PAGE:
Here's something new I'l be doing. Throughout the course of any given day, I see lots of stuff I'd like to call attention to, and some, I do — via Facebook, Twitter, and my shared Google items. However, making them available via blog posts is problematic because I end up with dozens of links, have to choose between them and procrastinate, and then end up doing something else.
What I'll do is simply keep a compose window open and toss them in when they come up. When I get six or more, I'll publish and begin a new one. I'll sometimes offer brief commentary.
~ Is the gluten in wheat like morphine? Dr. Davis thinks so.
~ Hey, the mainstream gets it right on vitamin D. Advising 2,000 to 3,000 IU per day is a pretty big step for keepers of the conventional wisdom for the unconfused consumption of the masses.
~ Can intermittent fasting (IF) regenerate brain matter and stimulate production of neurons from stem cells? Reboot your brain.
~ "…much of the evolutionary process in cancer could be arrested at the outset by maintaining vitamin D adequacy. According to Garland, other scientists have found that the cells adhere to one another in tissue with adequate vitamin D, acting as mature epithelial cells. Without enough vitamin D, they may lose this stickiness along with their identity as differentiated cells, and revert to a stem cell-like state."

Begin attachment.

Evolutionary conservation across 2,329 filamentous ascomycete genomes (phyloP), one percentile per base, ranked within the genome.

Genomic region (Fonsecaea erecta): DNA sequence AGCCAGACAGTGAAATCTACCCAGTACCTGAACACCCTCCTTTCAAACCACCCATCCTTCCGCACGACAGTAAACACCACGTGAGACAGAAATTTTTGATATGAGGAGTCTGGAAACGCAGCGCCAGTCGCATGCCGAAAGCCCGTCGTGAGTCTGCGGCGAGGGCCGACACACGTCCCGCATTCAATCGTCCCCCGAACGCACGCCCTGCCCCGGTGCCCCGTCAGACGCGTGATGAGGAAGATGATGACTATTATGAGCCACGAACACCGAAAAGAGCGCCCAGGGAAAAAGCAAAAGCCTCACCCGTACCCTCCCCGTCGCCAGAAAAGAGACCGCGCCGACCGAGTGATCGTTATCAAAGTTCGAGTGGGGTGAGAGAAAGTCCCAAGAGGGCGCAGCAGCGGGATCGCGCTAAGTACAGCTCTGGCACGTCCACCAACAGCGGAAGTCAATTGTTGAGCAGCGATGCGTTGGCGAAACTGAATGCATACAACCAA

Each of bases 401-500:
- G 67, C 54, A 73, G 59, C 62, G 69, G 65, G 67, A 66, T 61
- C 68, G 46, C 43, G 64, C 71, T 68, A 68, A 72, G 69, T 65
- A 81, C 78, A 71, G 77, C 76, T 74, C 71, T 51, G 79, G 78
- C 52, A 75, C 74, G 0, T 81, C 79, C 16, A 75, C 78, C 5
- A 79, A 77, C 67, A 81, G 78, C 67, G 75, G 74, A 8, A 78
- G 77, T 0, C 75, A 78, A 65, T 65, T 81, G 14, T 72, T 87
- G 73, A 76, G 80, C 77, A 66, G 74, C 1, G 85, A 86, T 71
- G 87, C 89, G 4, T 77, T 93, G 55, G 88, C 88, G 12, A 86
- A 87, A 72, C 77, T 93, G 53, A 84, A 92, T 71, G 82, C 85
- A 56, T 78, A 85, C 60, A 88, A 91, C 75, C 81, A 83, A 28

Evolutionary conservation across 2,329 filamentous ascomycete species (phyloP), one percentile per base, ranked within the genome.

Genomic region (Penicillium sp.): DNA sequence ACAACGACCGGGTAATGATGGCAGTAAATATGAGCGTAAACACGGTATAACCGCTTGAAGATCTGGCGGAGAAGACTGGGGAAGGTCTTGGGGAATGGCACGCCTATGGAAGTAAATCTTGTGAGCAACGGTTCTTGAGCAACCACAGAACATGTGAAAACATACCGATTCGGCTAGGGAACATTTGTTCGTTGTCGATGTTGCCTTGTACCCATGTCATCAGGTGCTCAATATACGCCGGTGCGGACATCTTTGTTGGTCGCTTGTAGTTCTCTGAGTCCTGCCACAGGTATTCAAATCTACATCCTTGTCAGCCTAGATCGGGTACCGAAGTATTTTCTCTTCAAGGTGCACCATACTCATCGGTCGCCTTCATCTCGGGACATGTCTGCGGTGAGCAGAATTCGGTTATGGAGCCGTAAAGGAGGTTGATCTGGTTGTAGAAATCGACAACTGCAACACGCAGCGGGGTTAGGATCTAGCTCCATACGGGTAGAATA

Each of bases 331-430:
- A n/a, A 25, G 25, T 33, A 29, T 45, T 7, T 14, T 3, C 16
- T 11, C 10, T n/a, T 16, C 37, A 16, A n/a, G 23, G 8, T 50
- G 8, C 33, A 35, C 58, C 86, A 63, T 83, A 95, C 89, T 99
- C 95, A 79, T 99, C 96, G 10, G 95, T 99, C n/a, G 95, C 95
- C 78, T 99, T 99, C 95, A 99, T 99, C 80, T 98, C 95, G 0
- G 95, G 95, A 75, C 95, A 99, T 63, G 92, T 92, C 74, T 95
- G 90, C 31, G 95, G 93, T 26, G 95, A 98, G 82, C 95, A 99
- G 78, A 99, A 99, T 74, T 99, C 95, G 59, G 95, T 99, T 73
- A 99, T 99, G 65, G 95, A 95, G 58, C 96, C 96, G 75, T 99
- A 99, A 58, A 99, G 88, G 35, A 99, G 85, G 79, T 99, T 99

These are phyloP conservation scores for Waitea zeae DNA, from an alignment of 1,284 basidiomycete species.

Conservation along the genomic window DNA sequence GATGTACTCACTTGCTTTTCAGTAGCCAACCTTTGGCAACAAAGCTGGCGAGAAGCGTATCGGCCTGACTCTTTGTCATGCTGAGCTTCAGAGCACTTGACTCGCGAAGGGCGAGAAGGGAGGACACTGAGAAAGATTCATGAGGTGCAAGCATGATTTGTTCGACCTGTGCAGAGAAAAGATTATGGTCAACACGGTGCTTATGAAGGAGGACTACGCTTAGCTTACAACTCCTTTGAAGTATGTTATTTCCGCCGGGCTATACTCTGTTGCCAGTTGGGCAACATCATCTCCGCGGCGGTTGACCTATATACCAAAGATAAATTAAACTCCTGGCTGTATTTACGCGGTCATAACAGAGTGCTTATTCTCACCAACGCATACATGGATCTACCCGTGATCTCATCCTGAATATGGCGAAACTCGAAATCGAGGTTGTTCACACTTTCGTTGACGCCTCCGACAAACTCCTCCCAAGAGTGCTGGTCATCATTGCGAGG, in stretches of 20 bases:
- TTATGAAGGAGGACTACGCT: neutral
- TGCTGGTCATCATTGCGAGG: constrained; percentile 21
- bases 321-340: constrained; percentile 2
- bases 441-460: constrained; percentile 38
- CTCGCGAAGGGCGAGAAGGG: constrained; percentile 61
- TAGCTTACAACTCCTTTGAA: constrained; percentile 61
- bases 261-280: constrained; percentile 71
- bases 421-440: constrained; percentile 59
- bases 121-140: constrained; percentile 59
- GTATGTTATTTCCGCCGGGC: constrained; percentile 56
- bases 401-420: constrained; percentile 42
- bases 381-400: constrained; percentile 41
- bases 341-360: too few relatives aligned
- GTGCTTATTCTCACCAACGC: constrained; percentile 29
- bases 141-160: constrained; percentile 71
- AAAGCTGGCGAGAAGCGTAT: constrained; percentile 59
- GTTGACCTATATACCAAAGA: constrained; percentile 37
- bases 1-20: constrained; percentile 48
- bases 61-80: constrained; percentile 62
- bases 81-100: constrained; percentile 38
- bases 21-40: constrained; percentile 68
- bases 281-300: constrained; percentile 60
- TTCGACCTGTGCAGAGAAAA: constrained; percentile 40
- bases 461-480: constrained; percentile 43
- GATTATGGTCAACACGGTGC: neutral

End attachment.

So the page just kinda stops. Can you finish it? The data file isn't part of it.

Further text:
~ So, were the "experts" and "authorities" fucking idiots all along, or not? I vote yes. Why? Principles, man. The notion that animal fat would be bad for an omnivorous human being — given our evolutionary history and the anthropological record — should have called for an enormously high bar to be set for impugning its marvelous healthfulness (not to mention the franken-poisons that replaced it). It wasn't. Unbridled reductionism won out, the the detriment and victimization of the Bohemian masses of sheeple. In Slate; Lard: After decades of trying, its moment is finally here.
~ Oh, well, three of six links on vitamin D. I suppose that serves to underscore its importance. Here's a report of a study suggesting that high levels of vitamin D might help keep the brain healthy as people age. "The study authors found that high circulating vitamin D levels were associated with high scores on memory and information-processing tests, while low vitamin D levels were associated with poor scores. The findings appear online in advance of publication in the print issue of the Journal of Neurology, Neurosurgery and Psychiatry."